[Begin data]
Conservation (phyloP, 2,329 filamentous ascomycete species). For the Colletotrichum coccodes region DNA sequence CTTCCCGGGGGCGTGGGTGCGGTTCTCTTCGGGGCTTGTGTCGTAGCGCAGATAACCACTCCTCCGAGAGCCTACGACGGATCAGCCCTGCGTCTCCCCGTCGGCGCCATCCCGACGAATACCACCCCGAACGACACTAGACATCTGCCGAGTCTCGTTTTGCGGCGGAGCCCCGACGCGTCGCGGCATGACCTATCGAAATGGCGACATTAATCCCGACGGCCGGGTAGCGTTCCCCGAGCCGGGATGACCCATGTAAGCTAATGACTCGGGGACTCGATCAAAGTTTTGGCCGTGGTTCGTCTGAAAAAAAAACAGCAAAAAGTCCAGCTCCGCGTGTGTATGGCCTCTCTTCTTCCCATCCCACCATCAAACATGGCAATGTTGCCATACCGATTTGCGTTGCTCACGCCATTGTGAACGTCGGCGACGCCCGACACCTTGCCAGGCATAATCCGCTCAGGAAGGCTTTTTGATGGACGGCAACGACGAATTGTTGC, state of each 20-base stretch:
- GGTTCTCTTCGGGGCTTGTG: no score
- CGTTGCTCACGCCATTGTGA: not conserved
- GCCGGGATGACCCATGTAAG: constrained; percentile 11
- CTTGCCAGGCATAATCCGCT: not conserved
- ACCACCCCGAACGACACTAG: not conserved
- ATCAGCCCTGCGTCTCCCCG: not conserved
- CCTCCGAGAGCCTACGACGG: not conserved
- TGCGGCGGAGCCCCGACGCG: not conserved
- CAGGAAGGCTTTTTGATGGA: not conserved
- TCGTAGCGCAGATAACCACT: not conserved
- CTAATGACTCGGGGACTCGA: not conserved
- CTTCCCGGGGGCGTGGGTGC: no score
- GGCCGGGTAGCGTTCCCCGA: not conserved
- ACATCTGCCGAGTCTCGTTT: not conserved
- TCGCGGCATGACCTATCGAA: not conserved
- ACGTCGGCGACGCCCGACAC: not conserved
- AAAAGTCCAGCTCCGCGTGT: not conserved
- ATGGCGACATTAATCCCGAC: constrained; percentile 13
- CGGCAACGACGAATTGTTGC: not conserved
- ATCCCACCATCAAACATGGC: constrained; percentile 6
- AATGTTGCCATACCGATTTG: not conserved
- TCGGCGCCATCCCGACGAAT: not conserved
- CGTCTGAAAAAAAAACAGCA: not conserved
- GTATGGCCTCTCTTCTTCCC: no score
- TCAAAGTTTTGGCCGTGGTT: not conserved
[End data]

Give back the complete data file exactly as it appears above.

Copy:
Conservation (phyloP, 2,329 filamentous ascomycete species). For the Colletotrichum coccodes region DNA sequence CTTCCCGGGGGCGTGGGTGCGGTTCTCTTCGGGGCTTGTGTCGTAGCGCAGATAACCACTCCTCCGAGAGCCTACGACGGATCAGCCCTGCGTCTCCCCGTCGGCGCCATCCCGACGAATACCACCCCGAACGACACTAGACATCTGCCGAGTCTCGTTTTGCGGCGGAGCCCCGACGCGTCGCGGCATGACCTATCGAAATGGCGACATTAATCCCGACGGCCGGGTAGCGTTCCCCGAGCCGGGATGACCCATGTAAGCTAATGACTCGGGGACTCGATCAAAGTTTTGGCCGTGGTTCGTCTGAAAAAAAAACAGCAAAAAGTCCAGCTCCGCGTGTGTATGGCCTCTCTTCTTCCCATCCCACCATCAAACATGGCAATGTTGCCATACCGATTTGCGTTGCTCACGCCATTGTGAACGTCGGCGACGCCCGACACCTTGCCAGGCATAATCCGCTCAGGAAGGCTTTTTGATGGACGGCAACGACGAATTGTTGC, state of each 20-base stretch:
- GGTTCTCTTCGGGGCTTGTG: no score
- CGTTGCTCACGCCATTGTGA: not conserved
- GCCGGGATGACCCATGTAAG: constrained; percentile 11
- CTTGCCAGGCATAATCCGCT: not conserved
- ACCACCCCGAACGACACTAG: not conserved
- ATCAGCCCTGCGTCTCCCCG: not conserved
- CCTCCGAGAGCCTACGACGG: not conserved
- TGCGGCGGAGCCCCGACGCG: not conserved
- CAGGAAGGCTTTTTGATGGA: not conserved
- TCGTAGCGCAGATAACCACT: not conserved
- CTAATGACTCGGGGACTCGA: not conserved
- CTTCCCGGGGGCGTGGGTGC: no score
- GGCCGGGTAGCGTTCCCCGA: not conserved
- ACATCTGCCGAGTCTCGTTT: not conserved
- TCGCGGCATGACCTATCGAA: not conserved
- ACGTCGGCGACGCCCGACAC: not conserved
- AAAAGTCCAGCTCCGCGTGT: not conserved
- ATGGCGACATTAATCCCGAC: constrained; percentile 13
- CGGCAACGACGAATTGTTGC: not conserved
- ATCCCACCATCAAACATGGC: constrained; percentile 6
- AATGTTGCCATACCGATTTG: not conserved
- TCGGCGCCATCCCGACGAAT: not conserved
- CGTCTGAAAAAAAAACAGCA: not conserved
- GTATGGCCTCTCTTCTTCCC: no score
- TCAAAGTTTTGGCCGTGGTT: not conserved